Phil HardingI'm delighted to invite everyone to a sandwich lunch in the newsroom on Monday 2 February to hear Phil Harding, whom you will remember from our welcome week dinner, talk about what makes great radio. Phil is an ex-editor of Today (and hired Tim on to that programme). Here's a brief outline of his work


You may be interested that Phil Harding has today  brought out an interesting and worrying report in conjunction with Oxfam on the decline in foreign news and current affairs reporting - and why this matters.  He was also interviewed about it  on the Today programme this morning.

To find the interview with Phil and Dorothy, log on here, go to the page for Monday 19 January and scroll down the running order (are these terms starting to sound slightly familiar now we have got into radio?). The interview is at 0839am. 

Phil is right. There is a real problem here. Funding for foreign news and current affairs (not to mention documentaries) has slowed to a trickle on terrestrial TV over the last 20 years. You certainly see less of these kinds of stories on ITV and Channel 5, as Phil says. That's not good. We desperately need to know what is going on in the rest of the world.

But what was interesting for me listening to Today was how chipper Dorothy Byrne, head of news and current affairs at C4, is about this issue. Compared to the vast and wealthy BBC, C4 has few foreign bureaux and minimal resources to fund independent programme makers to work abroad. These are "unpopular" subjects (Gaza, for example) in difficult places. These stories often involve major security issues and are expensive. Yet somehow, so far, C4 has found a way to do it.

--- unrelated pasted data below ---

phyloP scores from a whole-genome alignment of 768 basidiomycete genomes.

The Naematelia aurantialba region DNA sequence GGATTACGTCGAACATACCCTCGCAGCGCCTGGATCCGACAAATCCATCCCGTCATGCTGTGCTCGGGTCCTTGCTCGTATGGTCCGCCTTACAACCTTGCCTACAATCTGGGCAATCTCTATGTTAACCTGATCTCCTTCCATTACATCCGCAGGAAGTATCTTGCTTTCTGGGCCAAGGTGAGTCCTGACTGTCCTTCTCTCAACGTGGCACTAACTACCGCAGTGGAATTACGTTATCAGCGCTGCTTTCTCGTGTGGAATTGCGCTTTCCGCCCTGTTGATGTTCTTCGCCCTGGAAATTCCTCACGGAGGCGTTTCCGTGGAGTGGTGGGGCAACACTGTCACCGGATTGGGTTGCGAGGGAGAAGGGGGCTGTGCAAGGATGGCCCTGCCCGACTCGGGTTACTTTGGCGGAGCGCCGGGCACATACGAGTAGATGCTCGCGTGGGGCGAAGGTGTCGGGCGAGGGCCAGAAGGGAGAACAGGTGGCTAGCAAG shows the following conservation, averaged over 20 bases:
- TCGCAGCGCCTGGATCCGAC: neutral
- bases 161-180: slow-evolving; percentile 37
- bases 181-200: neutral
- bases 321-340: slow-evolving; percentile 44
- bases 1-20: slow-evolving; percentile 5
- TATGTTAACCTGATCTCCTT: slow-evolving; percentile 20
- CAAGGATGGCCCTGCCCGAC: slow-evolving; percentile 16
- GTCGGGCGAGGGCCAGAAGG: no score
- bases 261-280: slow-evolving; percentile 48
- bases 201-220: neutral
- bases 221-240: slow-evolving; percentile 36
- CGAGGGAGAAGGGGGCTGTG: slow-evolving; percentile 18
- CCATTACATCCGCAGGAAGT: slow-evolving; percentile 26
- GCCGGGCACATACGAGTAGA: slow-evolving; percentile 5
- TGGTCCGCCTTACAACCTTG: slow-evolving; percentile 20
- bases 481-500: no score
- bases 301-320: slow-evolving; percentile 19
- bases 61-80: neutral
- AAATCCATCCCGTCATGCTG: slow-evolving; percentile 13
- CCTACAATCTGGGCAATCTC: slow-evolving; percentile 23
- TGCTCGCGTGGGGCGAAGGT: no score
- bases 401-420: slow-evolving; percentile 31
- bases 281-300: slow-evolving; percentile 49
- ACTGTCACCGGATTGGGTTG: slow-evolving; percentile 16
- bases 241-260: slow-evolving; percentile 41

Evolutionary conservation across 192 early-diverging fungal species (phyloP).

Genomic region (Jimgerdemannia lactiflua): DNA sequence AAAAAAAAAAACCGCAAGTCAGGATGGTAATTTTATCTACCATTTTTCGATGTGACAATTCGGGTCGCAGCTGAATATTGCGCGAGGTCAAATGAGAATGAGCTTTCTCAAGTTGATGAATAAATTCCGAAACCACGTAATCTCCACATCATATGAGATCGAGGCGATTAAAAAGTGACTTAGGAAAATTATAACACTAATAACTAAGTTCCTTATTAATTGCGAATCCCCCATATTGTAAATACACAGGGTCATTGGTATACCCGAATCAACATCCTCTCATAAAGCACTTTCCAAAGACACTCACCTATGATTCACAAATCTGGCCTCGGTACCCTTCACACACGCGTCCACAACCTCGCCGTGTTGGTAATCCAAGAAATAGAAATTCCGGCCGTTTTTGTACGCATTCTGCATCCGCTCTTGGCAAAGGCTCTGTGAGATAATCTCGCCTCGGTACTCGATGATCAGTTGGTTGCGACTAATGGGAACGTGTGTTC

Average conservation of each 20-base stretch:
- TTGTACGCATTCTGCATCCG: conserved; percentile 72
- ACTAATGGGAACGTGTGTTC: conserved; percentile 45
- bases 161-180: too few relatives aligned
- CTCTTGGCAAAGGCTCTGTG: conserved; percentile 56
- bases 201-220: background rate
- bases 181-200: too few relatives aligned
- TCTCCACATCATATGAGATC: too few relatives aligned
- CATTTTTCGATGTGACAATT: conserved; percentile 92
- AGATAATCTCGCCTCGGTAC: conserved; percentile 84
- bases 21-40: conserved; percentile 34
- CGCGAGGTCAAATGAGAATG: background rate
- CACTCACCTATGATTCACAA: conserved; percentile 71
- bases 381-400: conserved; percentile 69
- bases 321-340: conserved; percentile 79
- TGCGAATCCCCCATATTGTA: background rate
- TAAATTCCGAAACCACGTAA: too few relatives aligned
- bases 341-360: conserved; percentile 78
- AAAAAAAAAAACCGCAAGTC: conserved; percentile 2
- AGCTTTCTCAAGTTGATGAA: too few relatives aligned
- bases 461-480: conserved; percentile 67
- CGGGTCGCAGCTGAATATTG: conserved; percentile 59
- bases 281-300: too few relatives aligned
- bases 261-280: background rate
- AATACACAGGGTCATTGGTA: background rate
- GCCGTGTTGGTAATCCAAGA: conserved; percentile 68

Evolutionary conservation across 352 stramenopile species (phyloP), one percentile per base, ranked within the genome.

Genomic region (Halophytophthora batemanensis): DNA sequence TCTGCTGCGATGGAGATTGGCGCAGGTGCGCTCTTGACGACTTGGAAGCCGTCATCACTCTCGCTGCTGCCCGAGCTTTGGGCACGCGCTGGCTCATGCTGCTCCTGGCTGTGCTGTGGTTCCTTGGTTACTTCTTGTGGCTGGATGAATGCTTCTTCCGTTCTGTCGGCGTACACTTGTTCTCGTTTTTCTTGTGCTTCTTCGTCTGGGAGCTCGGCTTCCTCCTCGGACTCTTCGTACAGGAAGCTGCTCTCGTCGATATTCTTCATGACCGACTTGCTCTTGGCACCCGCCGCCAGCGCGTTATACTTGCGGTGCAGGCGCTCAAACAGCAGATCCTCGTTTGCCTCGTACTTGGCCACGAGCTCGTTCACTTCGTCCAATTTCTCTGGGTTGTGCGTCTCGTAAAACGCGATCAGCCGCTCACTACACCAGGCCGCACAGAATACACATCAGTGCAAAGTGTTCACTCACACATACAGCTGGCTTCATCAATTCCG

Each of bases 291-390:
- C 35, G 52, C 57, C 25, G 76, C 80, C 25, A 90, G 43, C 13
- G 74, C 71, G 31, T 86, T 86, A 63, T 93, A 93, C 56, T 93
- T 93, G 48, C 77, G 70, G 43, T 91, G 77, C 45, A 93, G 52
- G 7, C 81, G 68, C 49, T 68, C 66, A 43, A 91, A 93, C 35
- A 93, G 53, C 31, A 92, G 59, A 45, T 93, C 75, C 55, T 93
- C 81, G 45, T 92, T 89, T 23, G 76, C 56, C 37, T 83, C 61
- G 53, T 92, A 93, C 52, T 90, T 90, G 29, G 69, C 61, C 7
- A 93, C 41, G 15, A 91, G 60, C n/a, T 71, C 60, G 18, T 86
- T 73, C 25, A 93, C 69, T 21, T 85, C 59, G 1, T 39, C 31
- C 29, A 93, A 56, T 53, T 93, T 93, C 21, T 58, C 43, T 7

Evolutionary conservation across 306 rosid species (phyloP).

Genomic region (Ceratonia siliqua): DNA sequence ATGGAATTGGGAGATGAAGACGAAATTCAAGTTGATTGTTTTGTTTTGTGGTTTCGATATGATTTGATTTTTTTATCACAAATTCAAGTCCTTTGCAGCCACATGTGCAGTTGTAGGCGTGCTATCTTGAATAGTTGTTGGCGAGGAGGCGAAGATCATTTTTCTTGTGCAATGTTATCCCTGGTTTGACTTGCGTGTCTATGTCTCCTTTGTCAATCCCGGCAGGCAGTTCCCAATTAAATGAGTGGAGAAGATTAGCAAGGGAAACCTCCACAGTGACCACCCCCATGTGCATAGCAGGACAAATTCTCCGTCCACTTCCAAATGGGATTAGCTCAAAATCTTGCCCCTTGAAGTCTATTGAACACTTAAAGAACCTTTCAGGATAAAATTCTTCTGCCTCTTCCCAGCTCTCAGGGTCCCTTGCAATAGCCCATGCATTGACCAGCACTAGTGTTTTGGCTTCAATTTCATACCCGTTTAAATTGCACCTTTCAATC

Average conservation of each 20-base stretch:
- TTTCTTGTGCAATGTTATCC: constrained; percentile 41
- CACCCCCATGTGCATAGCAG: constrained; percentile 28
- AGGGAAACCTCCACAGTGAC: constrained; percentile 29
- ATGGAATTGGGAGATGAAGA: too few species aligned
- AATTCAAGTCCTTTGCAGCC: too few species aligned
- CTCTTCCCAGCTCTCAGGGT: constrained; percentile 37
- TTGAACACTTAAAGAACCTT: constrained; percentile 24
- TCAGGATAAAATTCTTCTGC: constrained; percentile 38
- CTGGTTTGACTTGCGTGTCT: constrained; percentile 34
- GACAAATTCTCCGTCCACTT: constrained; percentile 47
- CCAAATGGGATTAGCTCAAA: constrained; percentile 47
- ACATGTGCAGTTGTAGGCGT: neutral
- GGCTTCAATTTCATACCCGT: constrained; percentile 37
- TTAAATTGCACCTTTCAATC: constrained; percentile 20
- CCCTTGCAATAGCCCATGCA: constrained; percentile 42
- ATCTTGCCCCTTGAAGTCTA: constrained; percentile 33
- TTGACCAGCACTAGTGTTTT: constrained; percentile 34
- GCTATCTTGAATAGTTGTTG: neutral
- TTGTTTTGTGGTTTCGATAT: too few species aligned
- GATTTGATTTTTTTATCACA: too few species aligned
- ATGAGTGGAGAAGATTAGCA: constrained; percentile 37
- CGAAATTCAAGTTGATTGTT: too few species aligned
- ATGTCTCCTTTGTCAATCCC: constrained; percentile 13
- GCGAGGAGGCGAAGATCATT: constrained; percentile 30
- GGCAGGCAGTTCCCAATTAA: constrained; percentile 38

C4 doesn't make any of its own programmes. But its best commissioning executives have developed a pool of clever, independent-minded programme makers who make their programmes. Dorothy's predecessor, David Lloyd, was in his job for a long time and set
up all their main news and current affairs programmes: notably, Dispatches, Unreported World and C4 News.

With the exception of Unreported World, these programmes cover domestic stories too, again often better than the BBC. I happen to believe that's partly because they aren't funded by the licence fee. The licence fee is in effect government money. C4 therefore isn't subject to the same pressures as the BBC from government when reporting on subjects which make government uncomfortable.

That's why I think it would be a disaster for C4 to get any part of the licence fee, either directly, or by merging with BBC Worldwide. This is something that Tim and I somewhat disagree on, and perhaps we can find time to discuss that, either here or elsewhere. 

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Radio journalism masterclass: Phil Harding